HLTH 2022: 4 Takeaways From the Largest Digital Health Conference
HLTH’s annual digital health conference drew over 9,000 healthcare industry experts to the Venetian Expo in Las Vegas this year. In case you missed it, we captured the top 4 takeaways here.
Event Roundup: HLTH 2022
This year nearly 10,000 attendees, over 800 sponsors, and 300 speakers from across the healthcare ecosystem came out in droves to attend the four-day HLTH 2022 Conference in Las Vegas.
Since its inception in 2017, HLTH has quickly grown into the healthcare industry’s #1 must-attend event. And this year’s conference only further solidified that. Crowds of healthcare mainstays, digital health innovators, payor groups, investors, and everyone in between came together to answer the question: what is the future of healthcare?
Here are 4 key takeaways we gained from this year’s event:
1. Profitability in digital health is king
After years of relentless growth, 2022 was a reality-check year for digital healthcare. In the wake of a record-low year of venture funding in digital health, the past few months have been marked with layoffs, losses, and skepticism about the future of the industry. And despite that, the energy was palpable at this year’s conference.
This topic seeped into most sessions, but one session in particular, “Doom or Boom? Digital Health’s Financial Future,” went into detail on what to expect moving forward. Cheri Mowrey, head of U.S. investment banking at Morgan Stanley, predicted that companies won’t resume going public until 2024.
Next, Michael Yang, managing partner at OMERS Ventures, said to expect the market to get worse before it gets better.
Finally, Mowery made the salient point that now, more than ever, “profitability is king.”
Are you evaluating your profitability model for 2023? Check out our latest e-book “How to Achieve Profitability in Virtual Care.”
2. The future of care is hybrid
We’ve been hearing this claim across the industry for years. But it became clear at HLTH that our hybrid healthcare future goes beyond the combination of in-person and virtual healthcare. It’s about companies leaning into contrasting tactics to meet patients wherever they are in their health journey — not just physically, but also financially and mentally.
“Hybrid isn’t just about care models,” said Sarah Jones Simmer, CEO of Found, “it’s also about patient acquisition — both D2C and B2B.”
While some companies (like Amazon) have made big moves in the D2C space, others like Calm and Noom showcased their strategic moves into the B2B space at HLTH. As the economy continues to hit patients hard, these payor and employer offerings offer patients access to care at a lower cost. Just like virtual and in-person, B2B and D2C offerings will coexist to give patients the best access to care.
3. Women are healthcare
Women have long been known as the healthcare decision makers, but the emphasis on women’s health was more pronounced than ever at this year’s event, where women made up 54% of speakers.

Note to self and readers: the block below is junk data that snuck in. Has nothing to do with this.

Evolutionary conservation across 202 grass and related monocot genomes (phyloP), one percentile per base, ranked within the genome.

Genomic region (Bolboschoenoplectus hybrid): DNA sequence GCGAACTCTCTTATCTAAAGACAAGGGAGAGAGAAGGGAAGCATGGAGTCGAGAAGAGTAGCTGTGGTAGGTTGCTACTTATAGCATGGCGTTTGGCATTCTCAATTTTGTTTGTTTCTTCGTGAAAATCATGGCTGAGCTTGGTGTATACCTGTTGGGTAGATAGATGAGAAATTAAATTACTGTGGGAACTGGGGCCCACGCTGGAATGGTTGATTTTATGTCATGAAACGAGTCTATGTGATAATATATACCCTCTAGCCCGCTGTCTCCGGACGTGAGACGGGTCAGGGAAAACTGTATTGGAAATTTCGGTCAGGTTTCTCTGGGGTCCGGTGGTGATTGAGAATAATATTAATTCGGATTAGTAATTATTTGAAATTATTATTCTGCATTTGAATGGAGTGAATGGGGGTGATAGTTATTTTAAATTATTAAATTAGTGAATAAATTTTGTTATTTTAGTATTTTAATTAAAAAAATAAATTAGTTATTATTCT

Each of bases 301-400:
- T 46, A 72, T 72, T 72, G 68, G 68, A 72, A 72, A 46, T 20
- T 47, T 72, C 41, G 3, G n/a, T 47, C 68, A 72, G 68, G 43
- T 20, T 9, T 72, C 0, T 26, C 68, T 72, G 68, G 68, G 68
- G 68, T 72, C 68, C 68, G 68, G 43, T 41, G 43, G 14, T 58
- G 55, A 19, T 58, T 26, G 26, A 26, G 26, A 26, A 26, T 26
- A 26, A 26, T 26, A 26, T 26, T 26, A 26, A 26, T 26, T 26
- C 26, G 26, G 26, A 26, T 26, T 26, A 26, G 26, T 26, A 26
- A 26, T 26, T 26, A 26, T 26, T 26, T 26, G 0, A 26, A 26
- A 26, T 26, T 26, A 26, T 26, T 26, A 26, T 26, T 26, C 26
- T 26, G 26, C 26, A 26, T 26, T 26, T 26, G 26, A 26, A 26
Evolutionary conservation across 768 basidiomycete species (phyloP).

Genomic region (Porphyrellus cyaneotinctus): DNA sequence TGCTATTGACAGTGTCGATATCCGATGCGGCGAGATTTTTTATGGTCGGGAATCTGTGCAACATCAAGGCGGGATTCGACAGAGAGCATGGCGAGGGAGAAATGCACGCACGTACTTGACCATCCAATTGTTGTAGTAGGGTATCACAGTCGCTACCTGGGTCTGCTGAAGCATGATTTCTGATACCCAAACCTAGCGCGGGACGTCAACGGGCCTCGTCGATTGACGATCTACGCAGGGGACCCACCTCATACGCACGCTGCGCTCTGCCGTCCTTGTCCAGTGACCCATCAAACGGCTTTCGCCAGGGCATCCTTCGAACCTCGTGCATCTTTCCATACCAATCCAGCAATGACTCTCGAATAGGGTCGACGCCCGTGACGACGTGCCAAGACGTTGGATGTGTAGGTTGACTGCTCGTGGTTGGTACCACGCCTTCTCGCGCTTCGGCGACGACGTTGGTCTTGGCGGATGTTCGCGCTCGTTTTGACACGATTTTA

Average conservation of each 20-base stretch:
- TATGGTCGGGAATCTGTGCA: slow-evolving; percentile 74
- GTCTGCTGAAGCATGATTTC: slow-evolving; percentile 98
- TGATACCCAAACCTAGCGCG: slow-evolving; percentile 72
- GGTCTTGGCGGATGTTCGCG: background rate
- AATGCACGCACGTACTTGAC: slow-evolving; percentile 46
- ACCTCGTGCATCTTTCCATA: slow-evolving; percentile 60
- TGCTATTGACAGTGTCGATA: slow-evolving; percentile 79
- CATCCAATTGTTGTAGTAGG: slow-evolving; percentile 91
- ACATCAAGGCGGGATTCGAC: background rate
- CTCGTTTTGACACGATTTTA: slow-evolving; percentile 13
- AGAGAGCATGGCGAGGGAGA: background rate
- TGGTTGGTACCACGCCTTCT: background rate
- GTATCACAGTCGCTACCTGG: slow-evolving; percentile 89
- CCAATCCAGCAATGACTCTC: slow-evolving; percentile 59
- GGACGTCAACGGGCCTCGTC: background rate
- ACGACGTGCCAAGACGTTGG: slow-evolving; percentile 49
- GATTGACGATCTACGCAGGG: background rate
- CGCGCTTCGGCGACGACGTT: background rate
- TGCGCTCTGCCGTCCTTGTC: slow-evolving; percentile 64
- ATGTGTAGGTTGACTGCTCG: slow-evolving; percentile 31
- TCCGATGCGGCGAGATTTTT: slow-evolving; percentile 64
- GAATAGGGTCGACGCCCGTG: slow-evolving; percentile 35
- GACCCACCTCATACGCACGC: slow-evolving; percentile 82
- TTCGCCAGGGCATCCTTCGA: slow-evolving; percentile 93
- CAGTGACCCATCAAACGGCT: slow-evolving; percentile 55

In the wake of the midterm elections and the Dobbs ruling, it was empowering to hear from speakers like Planned Parenthood CEO, Alexis McGill Johnson, on the future of women’s health and what companies or investors can do to continue supporting women.
“Now is not the time to be neutral,” Johnson said, “You have a choice about where you do business, with whom you do business [and] it’s really important to stand with your values at this moment.”
4. Innovative solutions to clinician challenges
The great resignation remains one of the greatest challenges in healthcare right now. And this year at HLTH, the tone around clinician exodus shifted from temporary and pandemic-related to a persistent problem that we must innovate against.
Multiple panelists pointed to one major solution: investing in team-based approaches to care. Companies can activate lower-level frontline workers like wellness coaches, patient liaisons, and community health workers to scale solutions without further burning out physicians.
During her main stage session, Dr. Cheryl Pegus, Walmart's former executive vice president for health and wellness, summarized her vision for care teams at Walmart:
“It’s recognizing that primary care is not just 15 minutes with a doctor. It’s a community health worker helping you get fresh food to your home. And delivering it to your home. It’s getting dental and behavioral health. The data shows that team-based care in a value-based model is good for outcomes, good for the people wanting to come to work to do it, and good for lowering healthcare costs.”
Check out this webinar for more insights on how digital health companies can overcome challenges to attract and retain a virtual clinician workforce. Webinar: Virtual Care and the Clinician Workforce: Strategies for Attraction and Retention.
We hope you enjoyed HLTH 2022 as much as we did! It was great to reconnect in person and discuss the future of healthcare. If we didn't have a chance to connect, let's talk.